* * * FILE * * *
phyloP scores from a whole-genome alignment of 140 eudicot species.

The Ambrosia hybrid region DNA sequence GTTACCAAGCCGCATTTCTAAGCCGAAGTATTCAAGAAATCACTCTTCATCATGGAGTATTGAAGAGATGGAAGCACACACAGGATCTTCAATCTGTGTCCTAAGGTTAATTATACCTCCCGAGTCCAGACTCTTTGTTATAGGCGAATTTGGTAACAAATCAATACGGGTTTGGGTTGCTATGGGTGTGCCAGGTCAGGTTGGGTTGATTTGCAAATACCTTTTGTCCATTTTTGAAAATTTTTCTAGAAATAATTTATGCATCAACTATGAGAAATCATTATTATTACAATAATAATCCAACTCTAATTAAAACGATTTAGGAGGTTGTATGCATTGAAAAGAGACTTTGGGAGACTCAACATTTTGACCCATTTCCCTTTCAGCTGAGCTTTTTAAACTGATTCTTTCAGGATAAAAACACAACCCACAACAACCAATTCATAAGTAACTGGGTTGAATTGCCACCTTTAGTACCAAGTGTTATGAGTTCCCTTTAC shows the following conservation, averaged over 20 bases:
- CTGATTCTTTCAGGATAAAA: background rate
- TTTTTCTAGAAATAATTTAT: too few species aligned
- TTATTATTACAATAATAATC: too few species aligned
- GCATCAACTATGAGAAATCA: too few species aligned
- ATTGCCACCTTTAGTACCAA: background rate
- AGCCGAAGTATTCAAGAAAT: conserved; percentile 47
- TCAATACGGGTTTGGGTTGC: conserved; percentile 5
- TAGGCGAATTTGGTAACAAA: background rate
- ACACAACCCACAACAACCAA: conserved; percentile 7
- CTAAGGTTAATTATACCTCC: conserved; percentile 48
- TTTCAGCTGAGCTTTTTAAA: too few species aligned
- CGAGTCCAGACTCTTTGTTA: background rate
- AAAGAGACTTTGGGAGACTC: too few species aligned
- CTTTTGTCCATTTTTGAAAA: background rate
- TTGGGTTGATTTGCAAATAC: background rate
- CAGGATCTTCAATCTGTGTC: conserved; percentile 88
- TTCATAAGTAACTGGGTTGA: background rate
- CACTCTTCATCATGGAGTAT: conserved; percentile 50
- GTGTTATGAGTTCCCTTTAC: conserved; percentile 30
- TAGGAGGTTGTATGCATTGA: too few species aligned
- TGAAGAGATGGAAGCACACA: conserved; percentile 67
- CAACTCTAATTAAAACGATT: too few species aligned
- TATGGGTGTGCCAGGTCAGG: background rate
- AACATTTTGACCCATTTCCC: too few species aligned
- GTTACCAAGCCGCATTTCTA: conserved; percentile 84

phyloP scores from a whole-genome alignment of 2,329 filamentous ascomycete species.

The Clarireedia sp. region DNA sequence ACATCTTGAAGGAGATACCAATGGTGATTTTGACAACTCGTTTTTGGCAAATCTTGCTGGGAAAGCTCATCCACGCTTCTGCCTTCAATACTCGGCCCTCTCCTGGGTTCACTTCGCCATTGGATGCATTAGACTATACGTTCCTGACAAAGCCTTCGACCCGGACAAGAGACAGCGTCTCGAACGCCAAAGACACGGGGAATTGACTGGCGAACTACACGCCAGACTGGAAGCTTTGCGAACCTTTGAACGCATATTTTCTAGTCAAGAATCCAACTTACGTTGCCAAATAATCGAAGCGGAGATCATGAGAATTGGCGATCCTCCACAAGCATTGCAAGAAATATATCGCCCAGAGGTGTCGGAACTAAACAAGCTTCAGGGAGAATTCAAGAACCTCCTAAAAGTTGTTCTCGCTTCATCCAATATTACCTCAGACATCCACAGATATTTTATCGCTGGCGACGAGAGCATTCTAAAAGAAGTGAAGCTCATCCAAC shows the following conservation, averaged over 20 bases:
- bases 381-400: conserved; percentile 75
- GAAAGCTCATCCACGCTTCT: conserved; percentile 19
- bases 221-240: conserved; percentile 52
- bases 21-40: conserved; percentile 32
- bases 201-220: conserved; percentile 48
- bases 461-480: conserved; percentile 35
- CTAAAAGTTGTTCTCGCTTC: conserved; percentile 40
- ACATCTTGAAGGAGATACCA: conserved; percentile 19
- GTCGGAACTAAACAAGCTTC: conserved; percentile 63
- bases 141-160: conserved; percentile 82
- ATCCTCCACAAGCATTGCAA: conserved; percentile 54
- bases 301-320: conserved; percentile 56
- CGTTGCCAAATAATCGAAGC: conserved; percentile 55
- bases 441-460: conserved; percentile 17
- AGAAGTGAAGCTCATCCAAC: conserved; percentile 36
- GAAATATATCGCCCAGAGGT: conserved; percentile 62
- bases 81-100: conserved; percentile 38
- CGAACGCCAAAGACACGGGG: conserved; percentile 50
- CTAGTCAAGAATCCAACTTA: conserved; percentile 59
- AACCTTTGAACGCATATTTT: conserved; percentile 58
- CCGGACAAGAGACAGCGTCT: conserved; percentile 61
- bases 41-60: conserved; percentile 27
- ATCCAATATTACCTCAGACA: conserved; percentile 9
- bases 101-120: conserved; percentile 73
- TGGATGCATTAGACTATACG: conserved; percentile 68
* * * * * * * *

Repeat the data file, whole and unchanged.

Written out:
phyloP scores from a whole-genome alignment of 140 eudicot species.

The Ambrosia hybrid region DNA sequence GTTACCAAGCCGCATTTCTAAGCCGAAGTATTCAAGAAATCACTCTTCATCATGGAGTATTGAAGAGATGGAAGCACACACAGGATCTTCAATCTGTGTCCTAAGGTTAATTATACCTCCCGAGTCCAGACTCTTTGTTATAGGCGAATTTGGTAACAAATCAATACGGGTTTGGGTTGCTATGGGTGTGCCAGGTCAGGTTGGGTTGATTTGCAAATACCTTTTGTCCATTTTTGAAAATTTTTCTAGAAATAATTTATGCATCAACTATGAGAAATCATTATTATTACAATAATAATCCAACTCTAATTAAAACGATTTAGGAGGTTGTATGCATTGAAAAGAGACTTTGGGAGACTCAACATTTTGACCCATTTCCCTTTCAGCTGAGCTTTTTAAACTGATTCTTTCAGGATAAAAACACAACCCACAACAACCAATTCATAAGTAACTGGGTTGAATTGCCACCTTTAGTACCAAGTGTTATGAGTTCCCTTTAC shows the following conservation, averaged over 20 bases:
- CTGATTCTTTCAGGATAAAA: background rate
- TTTTTCTAGAAATAATTTAT: too few species aligned
- TTATTATTACAATAATAATC: too few species aligned
- GCATCAACTATGAGAAATCA: too few species aligned
- ATTGCCACCTTTAGTACCAA: background rate
- AGCCGAAGTATTCAAGAAAT: conserved; percentile 47
- TCAATACGGGTTTGGGTTGC: conserved; percentile 5
- TAGGCGAATTTGGTAACAAA: background rate
- ACACAACCCACAACAACCAA: conserved; percentile 7
- CTAAGGTTAATTATACCTCC: conserved; percentile 48
- TTTCAGCTGAGCTTTTTAAA: too few species aligned
- CGAGTCCAGACTCTTTGTTA: background rate
- AAAGAGACTTTGGGAGACTC: too few species aligned
- CTTTTGTCCATTTTTGAAAA: background rate
- TTGGGTTGATTTGCAAATAC: background rate
- CAGGATCTTCAATCTGTGTC: conserved; percentile 88
- TTCATAAGTAACTGGGTTGA: background rate
- CACTCTTCATCATGGAGTAT: conserved; percentile 50
- GTGTTATGAGTTCCCTTTAC: conserved; percentile 30
- TAGGAGGTTGTATGCATTGA: too few species aligned
- TGAAGAGATGGAAGCACACA: conserved; percentile 67
- CAACTCTAATTAAAACGATT: too few species aligned
- TATGGGTGTGCCAGGTCAGG: background rate
- AACATTTTGACCCATTTCCC: too few species aligned
- GTTACCAAGCCGCATTTCTA: conserved; percentile 84

phyloP scores from a whole-genome alignment of 2,329 filamentous ascomycete species.

The Clarireedia sp. region DNA sequence ACATCTTGAAGGAGATACCAATGGTGATTTTGACAACTCGTTTTTGGCAAATCTTGCTGGGAAAGCTCATCCACGCTTCTGCCTTCAATACTCGGCCCTCTCCTGGGTTCACTTCGCCATTGGATGCATTAGACTATACGTTCCTGACAAAGCCTTCGACCCGGACAAGAGACAGCGTCTCGAACGCCAAAGACACGGGGAATTGACTGGCGAACTACACGCCAGACTGGAAGCTTTGCGAACCTTTGAACGCATATTTTCTAGTCAAGAATCCAACTTACGTTGCCAAATAATCGAAGCGGAGATCATGAGAATTGGCGATCCTCCACAAGCATTGCAAGAAATATATCGCCCAGAGGTGTCGGAACTAAACAAGCTTCAGGGAGAATTCAAGAACCTCCTAAAAGTTGTTCTCGCTTCATCCAATATTACCTCAGACATCCACAGATATTTTATCGCTGGCGACGAGAGCATTCTAAAAGAAGTGAAGCTCATCCAAC shows the following conservation, averaged over 20 bases:
- bases 381-400: conserved; percentile 75
- GAAAGCTCATCCACGCTTCT: conserved; percentile 19
- bases 221-240: conserved; percentile 52
- bases 21-40: conserved; percentile 32
- bases 201-220: conserved; percentile 48
- bases 461-480: conserved; percentile 35
- CTAAAAGTTGTTCTCGCTTC: conserved; percentile 40
- ACATCTTGAAGGAGATACCA: conserved; percentile 19
- GTCGGAACTAAACAAGCTTC: conserved; percentile 63
- bases 141-160: conserved; percentile 82
- ATCCTCCACAAGCATTGCAA: conserved; percentile 54
- bases 301-320: conserved; percentile 56
- CGTTGCCAAATAATCGAAGC: conserved; percentile 55
- bases 441-460: conserved; percentile 17
- AGAAGTGAAGCTCATCCAAC: conserved; percentile 36
- GAAATATATCGCCCAGAGGT: conserved; percentile 62
- bases 81-100: conserved; percentile 38
- CGAACGCCAAAGACACGGGG: conserved; percentile 50
- CTAGTCAAGAATCCAACTTA: conserved; percentile 59
- AACCTTTGAACGCATATTTT: conserved; percentile 58
- CCGGACAAGAGACAGCGTCT: conserved; percentile 61
- bases 41-60: conserved; percentile 27
- ATCCAATATTACCTCAGACA: conserved; percentile 9
- bases 101-120: conserved; percentile 73
- TGGATGCATTAGACTATACG: conserved; percentile 68